They claim the move will have a strong negative impact on the country’s summer box office intake, historically a major sore spot.
Heated reactions by local movie theater operators to being deprived of “Independence Day” in July underline what is considered the main stumbling block holding up Italy’s growth as a movie market: the lack of a year-round moviegoing season. Being backed up on summer releases basically causes a glut the rest of the year.
The drop in summer attendance used to be attributed to the fact that many Italians hit the beach in those months and to a lack of air-conditioned venues. But in more recent years the problem is seen as simply due to a lack of strong product.
Italy’s two exhibitors’ orgs, Anec and Anem, have lamented that “Independence Day” in July would have had “pulling power” for other summer releases and would have prompted the possibility of “offering audiences and theater owners a wide range of films for the entire summer season.” They have also announced that “various forms of protest” could follow if Fox does not cooperate on trying to do away with Italy’s box office blues going forward.
“’Independence Day’ is our casus belli,” said Luigi Cuciniello, president of Italy’s exhibitors’ association Anec said, using the Latin expression that means an act or event that provokes or is used to justify war.
Cuciniello added that “It’s obvious that we have no prejudice or ill will against Fox,” calling the matter “a broader issue that concerns all distributors, starting with the majors.” He called the “Independence Day” move “a negative signal which we have to raise awareness about.”
Twentieth Century Fox Italy CEO Osvaldo De Santiis said the reason for the move is he was offered the “unique possibility” to launch “Independence Day” in August from Rome’s Terme di Caracalla Baths, customarily a venue for operas. The September 8 release date will segue from the Caracalla Baths launch.
“We were offered this opportunity, which is a unique event that will get plenty of media attention,” he said. “We considered this an opportunity we did not want to miss.”
Fox, which does not have much summer product this year, will be releasing “Ice Age: Collision Course” on August 25 in Italy, following previews on August 16, making Italy the last country in the world to get the latest “Ice Age” installment.
De Santiis maintains that in past years Fox has been very supportive of the summer season in Italy.
He pointed out that over the summer of 2015 Fox released five movies in Italy, including Paul Feig’s “Spy” and Jake Schreier-directed “Paper Towns,” to “positive results.”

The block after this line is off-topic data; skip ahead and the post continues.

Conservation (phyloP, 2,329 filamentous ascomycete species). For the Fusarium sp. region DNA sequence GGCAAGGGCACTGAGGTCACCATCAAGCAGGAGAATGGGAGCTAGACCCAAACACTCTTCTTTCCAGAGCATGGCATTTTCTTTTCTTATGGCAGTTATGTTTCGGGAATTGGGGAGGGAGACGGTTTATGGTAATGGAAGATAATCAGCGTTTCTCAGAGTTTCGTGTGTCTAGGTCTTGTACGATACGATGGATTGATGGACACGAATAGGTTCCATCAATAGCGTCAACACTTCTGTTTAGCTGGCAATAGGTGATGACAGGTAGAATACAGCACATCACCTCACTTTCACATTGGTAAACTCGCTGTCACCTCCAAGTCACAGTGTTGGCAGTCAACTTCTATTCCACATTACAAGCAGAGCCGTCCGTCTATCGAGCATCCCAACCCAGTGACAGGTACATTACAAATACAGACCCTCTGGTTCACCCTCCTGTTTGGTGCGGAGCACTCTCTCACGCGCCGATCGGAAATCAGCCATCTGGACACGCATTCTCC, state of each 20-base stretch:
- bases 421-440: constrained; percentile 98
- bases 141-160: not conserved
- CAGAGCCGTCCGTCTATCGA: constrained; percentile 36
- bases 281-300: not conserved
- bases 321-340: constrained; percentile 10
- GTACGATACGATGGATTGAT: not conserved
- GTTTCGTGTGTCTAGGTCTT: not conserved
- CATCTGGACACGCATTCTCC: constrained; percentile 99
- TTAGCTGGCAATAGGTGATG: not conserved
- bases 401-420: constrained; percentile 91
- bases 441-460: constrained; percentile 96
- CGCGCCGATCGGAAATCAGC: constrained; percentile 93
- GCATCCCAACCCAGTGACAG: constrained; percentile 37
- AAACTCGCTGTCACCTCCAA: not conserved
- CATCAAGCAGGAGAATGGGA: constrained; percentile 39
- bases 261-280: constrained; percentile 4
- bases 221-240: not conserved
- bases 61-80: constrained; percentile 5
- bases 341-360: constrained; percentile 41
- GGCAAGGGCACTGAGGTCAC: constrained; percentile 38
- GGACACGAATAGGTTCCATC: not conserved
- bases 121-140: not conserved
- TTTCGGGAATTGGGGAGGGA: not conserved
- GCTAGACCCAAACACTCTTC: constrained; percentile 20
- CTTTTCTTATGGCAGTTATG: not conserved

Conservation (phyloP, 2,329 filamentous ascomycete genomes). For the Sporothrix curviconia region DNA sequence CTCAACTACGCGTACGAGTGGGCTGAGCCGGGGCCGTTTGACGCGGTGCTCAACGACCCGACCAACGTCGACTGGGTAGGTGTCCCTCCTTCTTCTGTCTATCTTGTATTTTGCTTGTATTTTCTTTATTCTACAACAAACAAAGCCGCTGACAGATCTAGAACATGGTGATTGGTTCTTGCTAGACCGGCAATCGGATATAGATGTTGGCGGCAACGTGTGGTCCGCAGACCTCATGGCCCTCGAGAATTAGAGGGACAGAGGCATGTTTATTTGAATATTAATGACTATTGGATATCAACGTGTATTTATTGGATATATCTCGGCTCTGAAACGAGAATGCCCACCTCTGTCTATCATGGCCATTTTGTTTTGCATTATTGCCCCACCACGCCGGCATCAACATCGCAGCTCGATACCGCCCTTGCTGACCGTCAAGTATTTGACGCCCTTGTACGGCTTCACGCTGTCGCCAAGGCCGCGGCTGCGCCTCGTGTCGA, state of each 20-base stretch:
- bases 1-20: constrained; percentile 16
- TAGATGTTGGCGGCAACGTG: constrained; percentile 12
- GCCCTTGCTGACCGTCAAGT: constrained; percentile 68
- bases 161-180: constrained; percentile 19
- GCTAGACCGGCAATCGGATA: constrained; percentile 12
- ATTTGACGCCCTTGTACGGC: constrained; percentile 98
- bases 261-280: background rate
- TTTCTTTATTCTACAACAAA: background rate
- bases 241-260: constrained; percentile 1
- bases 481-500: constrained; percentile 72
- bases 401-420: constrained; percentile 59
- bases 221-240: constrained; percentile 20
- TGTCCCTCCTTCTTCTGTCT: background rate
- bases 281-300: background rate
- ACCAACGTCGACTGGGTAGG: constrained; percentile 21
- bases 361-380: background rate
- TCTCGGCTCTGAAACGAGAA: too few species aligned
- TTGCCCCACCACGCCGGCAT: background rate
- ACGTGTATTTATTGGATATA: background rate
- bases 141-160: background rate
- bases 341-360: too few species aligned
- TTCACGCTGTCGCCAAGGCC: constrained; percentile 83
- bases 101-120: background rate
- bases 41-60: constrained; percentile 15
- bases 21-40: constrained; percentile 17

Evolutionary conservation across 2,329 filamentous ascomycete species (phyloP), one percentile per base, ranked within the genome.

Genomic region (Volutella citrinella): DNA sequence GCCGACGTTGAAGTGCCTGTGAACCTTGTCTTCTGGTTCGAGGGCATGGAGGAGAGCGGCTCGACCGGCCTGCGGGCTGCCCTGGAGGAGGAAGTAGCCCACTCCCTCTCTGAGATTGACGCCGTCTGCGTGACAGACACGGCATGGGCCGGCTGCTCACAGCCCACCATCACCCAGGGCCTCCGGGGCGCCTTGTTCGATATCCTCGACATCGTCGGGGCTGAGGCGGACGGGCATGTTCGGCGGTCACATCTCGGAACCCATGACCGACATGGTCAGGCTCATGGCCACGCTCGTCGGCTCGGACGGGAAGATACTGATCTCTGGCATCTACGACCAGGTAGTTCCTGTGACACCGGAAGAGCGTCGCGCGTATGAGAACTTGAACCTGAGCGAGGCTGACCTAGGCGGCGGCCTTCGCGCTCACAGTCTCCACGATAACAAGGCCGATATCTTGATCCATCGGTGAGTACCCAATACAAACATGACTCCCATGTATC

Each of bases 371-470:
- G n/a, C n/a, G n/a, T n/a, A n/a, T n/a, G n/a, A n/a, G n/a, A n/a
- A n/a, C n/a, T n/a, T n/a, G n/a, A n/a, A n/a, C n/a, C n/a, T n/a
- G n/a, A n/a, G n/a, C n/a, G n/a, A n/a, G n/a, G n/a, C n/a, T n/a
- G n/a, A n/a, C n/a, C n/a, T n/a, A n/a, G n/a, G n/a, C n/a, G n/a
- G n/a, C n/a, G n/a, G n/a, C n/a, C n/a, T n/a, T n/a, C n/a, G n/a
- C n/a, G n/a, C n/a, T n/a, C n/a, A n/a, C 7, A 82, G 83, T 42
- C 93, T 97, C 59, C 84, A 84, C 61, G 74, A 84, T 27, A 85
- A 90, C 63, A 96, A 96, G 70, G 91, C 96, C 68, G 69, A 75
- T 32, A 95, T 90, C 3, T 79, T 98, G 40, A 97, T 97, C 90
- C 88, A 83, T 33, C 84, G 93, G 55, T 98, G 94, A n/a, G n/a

“Fox has done more than others [to help solve this problem]. And by others I don’t just means the Italians. We kept summer [release] dates even when those dates turned out to be dangerous,” he boasted.
However critics charge that last year Fox delayed the bow of “Fantastic Four” to get it out of the potential danger zone. “Fantastic Four,” which went out in most of the planet in August, was released in Italy on September 10. The only other country around the world where the pic did not go out in August is Japan.
Meanwhile Warner Bros. (which in Italy also handles Sony product) will be releasing “The Conjuring 2” in Italy on June 2; “Angry Birds” on June 15; “The Legend of Tarzan” on July 14; “Ghostbusters” on July 28; horror pic “Lights Out” on August 4; and the hotly anticipated “Suicide Squad” on August 18; followed by “Paradise Beach.”
“We are not going day-and-date with the U.S., but we are still releasing all of these titles in summer,” said Warner Bros Italy general manager Nicola Maccanico. He added: “we have to continue to evangelize the Italian market to convince everyone that the summer is a great opportunity.”
Meccanico went on to underscore that making the summer season stronger is the only way to grow the Italian market structurally and create a market that can consistently deliver over 100 million admissions.
Interestingly, neither De Santiis, Maccanico, or Cuciniello considered this year’s upcoming Uefa Euro 2016 soccer championships, which will run for a month starting July 10, as having much of an impact on local box office.
Italy has been wavering around the 100 million admissions mark for years. In 2015 ticket sales were 99.3 million, compared with more than 131 million in Germany, more than 150 million in the U.K., and 206 million in France. The only major European territory Italy bested last year was Spain, which weighed in at more than 94 million.